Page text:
And in fact, that's pretty much what these folks are doing. As Victor Davis Hanson argued last week with reference to the hysterical ideological jockeying of Andrew Sullivan:

I am absolutely baffled how and why someone like this can continue to be taken seriously: for weeks he peddled vicious, absolutely false rumors that Sarah Palin did not deliver her recent child. On the eve of Iraq, (he now seems to suggest that he was brainwashed by, yes, those sneaky neo-cons), he blathered on with blood and guts rhetoric, mixed with fawning references to Bush, and embraced apocalyptic threats, including the advocacy of using nuclear weapons against Saddam should the anthrax attacks be connected to him. He seems not merely to support any incumbent President, but to deify them, and can go from encomia about the rightwing Bush to praise of leftwing Obama without thought of contradiction. In the summer before 9/11 he was in the major news outlets, trying to save his career after accused (accurately as he confirmed) of trafficking anonymously in the sexual want ads as an HIV-positive would-be participant in the unmentionable. (In other words, someone who was caught in a well-publicized scandal about which he confirmed its main details, without much sensitivity to human fraility, helped to spread false information about a potential VP designed to ruin her reputation.) At some point, one would think such a suspect individual would have been ostracized by sane people—or indeed perhaps he already has.
This seems to be common among liberaltarians, or postmodern conservatives, however we might identify them. E.D. Kain gave the finger to a deep-bench of neoconservative writers whom he'd asked for analytical contributions - at no charge - when he deleted his online magazine, "NeoConstant," without the decency of a courtesy notification. Mark Thompson has the gall to applaud the strategic rationality of Hamas (with an obligatory attack on Israeli's actions as "self-defeating"), and then when questioned about his argument, he cowardly throws his hands up and pleads that "I honestly don't know - or pretend to know - the answer to the situation ..."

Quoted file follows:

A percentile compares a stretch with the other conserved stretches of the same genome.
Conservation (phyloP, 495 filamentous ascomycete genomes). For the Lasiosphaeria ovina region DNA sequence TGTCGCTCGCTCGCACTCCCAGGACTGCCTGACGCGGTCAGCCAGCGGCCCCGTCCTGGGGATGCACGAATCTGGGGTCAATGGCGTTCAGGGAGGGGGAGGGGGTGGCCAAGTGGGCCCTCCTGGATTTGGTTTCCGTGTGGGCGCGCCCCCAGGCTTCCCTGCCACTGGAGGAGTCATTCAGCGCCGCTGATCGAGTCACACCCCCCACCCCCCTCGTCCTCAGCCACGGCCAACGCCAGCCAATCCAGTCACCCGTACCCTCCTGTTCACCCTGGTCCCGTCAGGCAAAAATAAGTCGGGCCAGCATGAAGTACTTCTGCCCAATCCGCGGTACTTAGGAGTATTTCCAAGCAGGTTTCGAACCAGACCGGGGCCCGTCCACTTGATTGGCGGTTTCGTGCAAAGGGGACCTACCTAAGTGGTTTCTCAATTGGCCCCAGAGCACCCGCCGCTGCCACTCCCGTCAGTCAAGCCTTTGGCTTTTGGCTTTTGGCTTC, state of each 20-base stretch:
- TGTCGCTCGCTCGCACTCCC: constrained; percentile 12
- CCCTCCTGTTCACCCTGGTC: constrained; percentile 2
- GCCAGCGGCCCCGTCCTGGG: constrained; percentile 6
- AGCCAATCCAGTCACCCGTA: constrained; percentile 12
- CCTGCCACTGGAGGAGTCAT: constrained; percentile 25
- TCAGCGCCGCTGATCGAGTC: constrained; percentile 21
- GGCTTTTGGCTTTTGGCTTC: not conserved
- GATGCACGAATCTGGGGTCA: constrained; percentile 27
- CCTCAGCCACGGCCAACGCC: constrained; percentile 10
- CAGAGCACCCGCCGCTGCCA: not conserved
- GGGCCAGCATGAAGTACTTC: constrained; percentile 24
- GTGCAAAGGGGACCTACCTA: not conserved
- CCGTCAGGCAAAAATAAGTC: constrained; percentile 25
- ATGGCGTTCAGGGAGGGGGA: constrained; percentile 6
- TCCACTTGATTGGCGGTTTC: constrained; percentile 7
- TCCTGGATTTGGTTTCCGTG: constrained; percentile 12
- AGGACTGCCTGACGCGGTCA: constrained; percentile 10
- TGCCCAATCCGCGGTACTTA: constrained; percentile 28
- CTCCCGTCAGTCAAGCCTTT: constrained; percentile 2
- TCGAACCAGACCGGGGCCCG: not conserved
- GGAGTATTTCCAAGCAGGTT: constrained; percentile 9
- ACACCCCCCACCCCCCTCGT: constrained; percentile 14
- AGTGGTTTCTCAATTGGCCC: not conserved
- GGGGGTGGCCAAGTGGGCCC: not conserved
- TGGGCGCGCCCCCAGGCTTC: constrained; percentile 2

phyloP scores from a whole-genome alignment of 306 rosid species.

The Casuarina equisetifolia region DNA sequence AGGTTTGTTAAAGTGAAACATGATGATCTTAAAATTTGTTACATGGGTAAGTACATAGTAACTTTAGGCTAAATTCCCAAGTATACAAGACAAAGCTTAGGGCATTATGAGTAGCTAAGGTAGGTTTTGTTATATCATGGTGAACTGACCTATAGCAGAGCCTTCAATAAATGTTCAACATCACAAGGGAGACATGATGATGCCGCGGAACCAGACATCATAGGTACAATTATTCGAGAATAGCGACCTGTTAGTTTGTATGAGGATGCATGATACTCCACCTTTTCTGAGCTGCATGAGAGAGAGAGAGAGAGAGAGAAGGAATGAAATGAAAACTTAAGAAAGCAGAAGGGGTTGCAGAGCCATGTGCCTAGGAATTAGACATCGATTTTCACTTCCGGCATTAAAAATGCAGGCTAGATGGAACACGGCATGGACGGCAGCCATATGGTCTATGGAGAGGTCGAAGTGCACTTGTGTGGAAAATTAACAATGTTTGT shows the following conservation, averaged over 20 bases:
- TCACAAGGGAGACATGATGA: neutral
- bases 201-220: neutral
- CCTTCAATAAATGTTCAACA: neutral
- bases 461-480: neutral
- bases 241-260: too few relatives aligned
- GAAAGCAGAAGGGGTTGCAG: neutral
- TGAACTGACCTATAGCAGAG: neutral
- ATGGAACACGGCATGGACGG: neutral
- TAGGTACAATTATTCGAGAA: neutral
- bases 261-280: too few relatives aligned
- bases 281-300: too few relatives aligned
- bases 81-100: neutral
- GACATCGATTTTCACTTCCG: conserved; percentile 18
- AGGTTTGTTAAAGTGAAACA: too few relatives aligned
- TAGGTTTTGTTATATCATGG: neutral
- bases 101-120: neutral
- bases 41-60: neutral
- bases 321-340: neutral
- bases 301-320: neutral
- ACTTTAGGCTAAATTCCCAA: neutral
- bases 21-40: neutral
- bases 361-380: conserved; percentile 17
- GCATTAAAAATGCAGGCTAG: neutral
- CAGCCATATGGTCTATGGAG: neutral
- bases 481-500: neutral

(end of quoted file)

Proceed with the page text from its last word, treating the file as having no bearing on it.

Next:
There are a lot more issues here to be hashed out (and certainly genuine libertarian ideology may have multiple strains). But in my view, it's frankly inconceivable in terms of developing a coherent ideology to see libertarian thinkers align with nihilist antiwar leftists in opposition to a forward-based and morally-robust American foreign policy, and then watch these same wannabe ideologues align with the neo-Stalinist forces of International ANSWER in protesting - whether on the street or online - the political and moral preferences of a majority of Californians who exercized their basic political rights to protect marriage traditionalism through the interest group-system and the ballot box.

Observing and monitoring the program of this unholy alliance of left-libertarianism has truly been one of the most eye-opening, and deeply troubling, experiences of my political lifetime.

6 comments:

Patrick Joubert Conlon said...

"...liberaltarians, or postmodern conservatives, however we might identify them..."

When this whole "liberaltarian" thing started, it gave me the creeps. Sure, there are left-wing libertarians. I know because I used to argue with them decades ago when I wrote for a libertarian mag. And I don't mean the right-wing anti-war libertarians like Justin Raimondo.

I soon figured out that among the "liberaltarians," there were the useful idiot types who thought with their emotions rather than logic and then there were the really creepy types who pretend to be libertarians or "anarcho-syndicalists" but are really either nihilists or hardline Marxists simply trying to destroy Western civilization.

JBW said...

Great post, Don. Really. I'm not just saying that. And you don't sound at all unthinkingly ideological nor rigidly homophobic. You're fitting into the niche you've chosen for yourself just fine. Top notch, my man. Top notch.

PJC, when we destroy Western civilization I guarantee that you'll be the last to know. Enjoy.

Donald Douglas said...

Great commmentsl, Patrick. Thanks for visiting.

Donald Douglas said...

" ... rigidly homophobic ... "

Actually, JBW, I'm not homophobic at all. My criticism all along with the left is in the argument for gay marriage itself, of which there really isn't one.

JBW said...

Homophobic, anti-marriage rights, "traditionalist", it matters not to me how you label yourself, Don. Practically every homophobe in America votes right along with you. They are a vital component of your base; a significant portion of those who agree with your whole marriage agenda. If every homophobe in this country disappeared tomorrow, gay marriage would be legal across America the next day. Tell me I'm wrong.

Greywolfe said...

I truly like this post. It very succinctly states a feeling I've had about libertarians, for some time. Maybe for me to call them a 5th column organization, might be too much, but that's how I feel about them.

Kudos on this post.